You really shouldn’t give a statement like this without offering some means to carry out what you have suggested. I don’t doubt what you are saying, but I also believe that, as some newbies are very impressional, you may do little more than crush some dreams. Basically, what you’re post says to me is that everything I thought I could do and that I had planned to do is an illusion.

Now, I’m not one of those impressionable newbies, but I just wanted to communicate to you how your message sounds to me.

Perhaps you should offer some reading materials, or a website, or a beginners article or publication.

Christopher L. Vaughan

Re: But you didn’t tell us… - Posted by Jim

Posted by Jim on October 11, 2003 at 09:48:41:

I’m not suggesting just to curl up with a good book. I’m suggesting to follow a building block education. You know like learn addition before you take calculus. By no means was saying not to start. I agree, you do need hands on experience, but it will be a lot less frustrating and costly to first learn the basic principles and terminology in real estate. After you know the basics I would suggest to purchase a couple courses and find a mentor (probably off this site), then get to work. I’m personally not suggesting on which courses to take do to a conflict of interest. I will say, the founders/Affiliates of this site have a lot of excellent books and courses, with direct links that are avialable on the home page of this site. These materials cover a broad scope of topics, which I’m sure would greatly benefit all newbies or not so newbies.GOOD LUCK!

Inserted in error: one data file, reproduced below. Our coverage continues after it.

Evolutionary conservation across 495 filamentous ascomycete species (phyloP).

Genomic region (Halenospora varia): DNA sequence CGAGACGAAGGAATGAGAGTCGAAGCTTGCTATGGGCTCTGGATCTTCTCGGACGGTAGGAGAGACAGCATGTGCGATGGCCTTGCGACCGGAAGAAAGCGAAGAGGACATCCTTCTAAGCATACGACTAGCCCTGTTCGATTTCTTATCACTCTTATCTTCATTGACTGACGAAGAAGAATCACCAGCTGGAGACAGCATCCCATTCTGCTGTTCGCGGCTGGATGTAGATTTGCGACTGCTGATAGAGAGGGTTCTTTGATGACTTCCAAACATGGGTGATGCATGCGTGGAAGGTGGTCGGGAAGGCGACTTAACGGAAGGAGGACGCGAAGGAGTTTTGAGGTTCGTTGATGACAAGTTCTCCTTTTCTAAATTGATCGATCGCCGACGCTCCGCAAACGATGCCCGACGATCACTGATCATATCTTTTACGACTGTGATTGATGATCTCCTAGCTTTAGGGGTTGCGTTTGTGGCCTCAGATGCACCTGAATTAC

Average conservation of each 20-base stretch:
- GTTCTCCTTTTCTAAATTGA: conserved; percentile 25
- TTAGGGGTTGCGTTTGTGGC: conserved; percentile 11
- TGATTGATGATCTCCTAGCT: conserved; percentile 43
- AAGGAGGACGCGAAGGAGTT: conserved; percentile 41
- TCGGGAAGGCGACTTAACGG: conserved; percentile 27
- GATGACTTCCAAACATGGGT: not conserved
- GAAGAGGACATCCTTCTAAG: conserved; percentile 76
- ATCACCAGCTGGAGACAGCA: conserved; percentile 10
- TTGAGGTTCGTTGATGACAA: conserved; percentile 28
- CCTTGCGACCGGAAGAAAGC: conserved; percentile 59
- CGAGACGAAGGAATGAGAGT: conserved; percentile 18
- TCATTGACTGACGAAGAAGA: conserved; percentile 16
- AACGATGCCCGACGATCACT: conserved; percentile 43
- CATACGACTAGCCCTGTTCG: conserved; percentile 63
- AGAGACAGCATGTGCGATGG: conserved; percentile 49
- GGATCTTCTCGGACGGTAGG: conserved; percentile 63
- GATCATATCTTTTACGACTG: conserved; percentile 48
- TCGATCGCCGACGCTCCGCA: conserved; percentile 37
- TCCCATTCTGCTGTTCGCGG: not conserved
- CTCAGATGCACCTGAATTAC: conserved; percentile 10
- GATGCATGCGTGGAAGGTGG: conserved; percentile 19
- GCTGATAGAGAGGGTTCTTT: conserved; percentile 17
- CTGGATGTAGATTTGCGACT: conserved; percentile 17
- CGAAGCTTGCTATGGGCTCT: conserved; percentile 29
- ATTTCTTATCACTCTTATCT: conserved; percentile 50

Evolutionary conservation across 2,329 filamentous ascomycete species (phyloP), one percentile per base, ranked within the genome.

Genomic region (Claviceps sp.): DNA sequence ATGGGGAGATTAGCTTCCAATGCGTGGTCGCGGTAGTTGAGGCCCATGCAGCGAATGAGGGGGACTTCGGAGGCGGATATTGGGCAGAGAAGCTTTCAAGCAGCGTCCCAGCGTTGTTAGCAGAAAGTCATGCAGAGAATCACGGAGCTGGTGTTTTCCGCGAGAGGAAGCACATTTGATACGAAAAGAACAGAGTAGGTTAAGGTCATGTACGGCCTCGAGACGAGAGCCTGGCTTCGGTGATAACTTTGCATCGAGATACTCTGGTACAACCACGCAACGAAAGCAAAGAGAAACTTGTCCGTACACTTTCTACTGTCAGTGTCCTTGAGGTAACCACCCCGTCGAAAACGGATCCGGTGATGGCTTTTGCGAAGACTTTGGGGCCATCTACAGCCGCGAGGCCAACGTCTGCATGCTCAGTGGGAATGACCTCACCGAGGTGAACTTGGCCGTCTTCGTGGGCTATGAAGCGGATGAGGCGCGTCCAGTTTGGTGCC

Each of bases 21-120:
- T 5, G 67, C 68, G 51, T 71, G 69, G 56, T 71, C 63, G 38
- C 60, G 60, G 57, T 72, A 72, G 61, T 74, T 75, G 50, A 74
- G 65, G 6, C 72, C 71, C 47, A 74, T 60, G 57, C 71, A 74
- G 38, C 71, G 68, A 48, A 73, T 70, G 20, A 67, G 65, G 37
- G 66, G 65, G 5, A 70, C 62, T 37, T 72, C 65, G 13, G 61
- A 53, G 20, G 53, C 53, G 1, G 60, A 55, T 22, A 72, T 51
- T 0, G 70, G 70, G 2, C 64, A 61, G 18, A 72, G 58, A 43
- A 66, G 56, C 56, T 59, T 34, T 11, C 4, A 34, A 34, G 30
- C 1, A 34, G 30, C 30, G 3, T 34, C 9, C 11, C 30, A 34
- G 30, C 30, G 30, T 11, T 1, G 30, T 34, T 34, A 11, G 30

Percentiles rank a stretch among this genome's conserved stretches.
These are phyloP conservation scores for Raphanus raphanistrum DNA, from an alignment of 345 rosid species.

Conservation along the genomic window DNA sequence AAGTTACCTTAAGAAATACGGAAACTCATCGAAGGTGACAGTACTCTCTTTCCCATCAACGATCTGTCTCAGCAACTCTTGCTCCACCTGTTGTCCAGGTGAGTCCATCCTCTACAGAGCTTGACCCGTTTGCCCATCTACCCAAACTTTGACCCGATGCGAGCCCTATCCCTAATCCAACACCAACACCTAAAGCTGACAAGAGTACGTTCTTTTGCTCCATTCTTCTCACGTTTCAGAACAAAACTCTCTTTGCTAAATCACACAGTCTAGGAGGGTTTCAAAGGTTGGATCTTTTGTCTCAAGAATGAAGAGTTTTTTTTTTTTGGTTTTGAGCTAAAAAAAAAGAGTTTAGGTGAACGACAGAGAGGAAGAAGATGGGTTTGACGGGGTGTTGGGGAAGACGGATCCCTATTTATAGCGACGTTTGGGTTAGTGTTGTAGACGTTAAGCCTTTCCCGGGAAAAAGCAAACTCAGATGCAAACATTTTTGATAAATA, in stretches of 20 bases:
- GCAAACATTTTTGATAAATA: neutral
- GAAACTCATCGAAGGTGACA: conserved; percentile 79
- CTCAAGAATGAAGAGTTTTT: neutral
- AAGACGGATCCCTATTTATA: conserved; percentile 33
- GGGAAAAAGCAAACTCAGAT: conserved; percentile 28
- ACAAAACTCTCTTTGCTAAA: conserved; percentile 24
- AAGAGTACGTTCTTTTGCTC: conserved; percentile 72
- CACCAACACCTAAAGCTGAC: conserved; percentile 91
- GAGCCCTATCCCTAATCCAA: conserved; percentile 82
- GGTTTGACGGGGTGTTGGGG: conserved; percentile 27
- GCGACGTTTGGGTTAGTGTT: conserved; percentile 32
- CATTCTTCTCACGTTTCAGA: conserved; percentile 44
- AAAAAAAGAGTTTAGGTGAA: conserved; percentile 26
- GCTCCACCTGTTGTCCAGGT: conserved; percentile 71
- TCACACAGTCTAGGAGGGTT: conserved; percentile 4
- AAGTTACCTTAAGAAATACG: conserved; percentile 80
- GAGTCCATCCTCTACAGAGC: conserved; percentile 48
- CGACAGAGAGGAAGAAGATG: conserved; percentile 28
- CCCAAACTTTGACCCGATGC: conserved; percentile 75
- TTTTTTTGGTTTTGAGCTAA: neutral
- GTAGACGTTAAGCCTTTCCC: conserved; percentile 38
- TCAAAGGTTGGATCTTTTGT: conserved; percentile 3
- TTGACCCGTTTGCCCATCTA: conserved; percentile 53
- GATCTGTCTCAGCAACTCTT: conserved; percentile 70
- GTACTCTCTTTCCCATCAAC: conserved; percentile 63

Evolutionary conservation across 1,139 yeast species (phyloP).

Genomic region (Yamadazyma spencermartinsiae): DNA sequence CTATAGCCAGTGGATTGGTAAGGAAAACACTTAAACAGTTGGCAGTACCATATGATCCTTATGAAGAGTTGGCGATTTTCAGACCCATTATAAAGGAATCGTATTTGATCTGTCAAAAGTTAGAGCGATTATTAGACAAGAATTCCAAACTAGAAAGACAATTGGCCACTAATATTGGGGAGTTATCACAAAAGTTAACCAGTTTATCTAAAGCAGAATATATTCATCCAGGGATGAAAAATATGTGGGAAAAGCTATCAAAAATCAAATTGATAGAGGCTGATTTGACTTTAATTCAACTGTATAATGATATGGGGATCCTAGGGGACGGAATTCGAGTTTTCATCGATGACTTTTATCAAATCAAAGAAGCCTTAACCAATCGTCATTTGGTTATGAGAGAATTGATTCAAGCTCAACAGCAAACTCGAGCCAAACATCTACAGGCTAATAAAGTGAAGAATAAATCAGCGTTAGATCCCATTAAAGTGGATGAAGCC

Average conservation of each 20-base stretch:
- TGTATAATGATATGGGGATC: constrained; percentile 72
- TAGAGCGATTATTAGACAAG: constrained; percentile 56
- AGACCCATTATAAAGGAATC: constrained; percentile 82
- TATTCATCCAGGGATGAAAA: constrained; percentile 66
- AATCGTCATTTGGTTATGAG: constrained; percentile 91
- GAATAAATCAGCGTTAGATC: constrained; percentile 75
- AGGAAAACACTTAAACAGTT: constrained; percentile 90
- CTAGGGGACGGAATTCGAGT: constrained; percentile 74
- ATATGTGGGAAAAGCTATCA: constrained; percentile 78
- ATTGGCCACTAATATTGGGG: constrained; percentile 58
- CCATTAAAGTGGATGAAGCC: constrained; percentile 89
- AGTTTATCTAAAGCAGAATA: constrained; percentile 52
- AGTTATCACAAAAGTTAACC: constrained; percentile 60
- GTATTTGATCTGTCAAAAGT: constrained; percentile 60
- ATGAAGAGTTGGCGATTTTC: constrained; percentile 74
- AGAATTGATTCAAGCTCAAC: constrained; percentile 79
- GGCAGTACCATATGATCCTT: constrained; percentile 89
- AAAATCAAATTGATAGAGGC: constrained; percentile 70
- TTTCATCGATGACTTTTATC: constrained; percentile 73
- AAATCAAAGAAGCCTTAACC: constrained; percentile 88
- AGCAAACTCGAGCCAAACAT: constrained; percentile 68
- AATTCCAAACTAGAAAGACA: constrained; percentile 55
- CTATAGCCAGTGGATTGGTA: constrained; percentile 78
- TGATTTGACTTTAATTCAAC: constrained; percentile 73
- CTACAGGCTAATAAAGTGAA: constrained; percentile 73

Re: Thanks Jim, but… Really Positive - Posted by Linda Simms

Posted by Linda Simms on October 10, 2003 at 06:59:02:

I thought Jims post was on the whole quite positive. Most newbies sometimes need some tough love. Too many, like he says want to rush in up front and try to get it all now without sufficient study. Then it most likely will bite them badly. This is really a word to the wise that they would take good heed to follow.

Re: Thanks Jim, but… Really Positive - Posted by Jim

Posted by Jim on October 10, 2003 at 12:35:53:

Chris I agree with you’re response to my statement, Thanks, I suggest to newbies to go to a local REALTOR or local Real Estate School and ask what book they use for Real Estate Practice in you’re state. Once you know the name of the book you can ask the School to buy a copy or buy one at a large local book store. Next I suggest to network off this site so you can find mentors, contacts, and friends. There is a lot knowledge passing through this site. If you check the archives on a specific topic you’re bound to learn a lot, too. GOOD LUCK NEWBIES! Real Estate Investing really is fantastic way to become financially secure.

Re: Thanks Jim, but… Really Positive - Posted by Christopher Vaughan

Posted by Christopher Vaughan on October 10, 2003 at 10:25:30:


I don’t disagree that the advice is good. My point was that to simply say “this is not how you should do it” and not offer an alternative course of action or reference some materials or anything of the such is somewhat stunting to newbies. If you tell someone they’re going in the wrong direction and don’t point them in the right direction, then they’re lost with no idea where to go.

I, in no way, intended to imply that the advice was wrong. I myself am just a newbie and don’t pretend to know the best way to do anything.

I just want to say that I appreciate the way that people can civilly disagree on this board. :slight_smile:

Happy Investing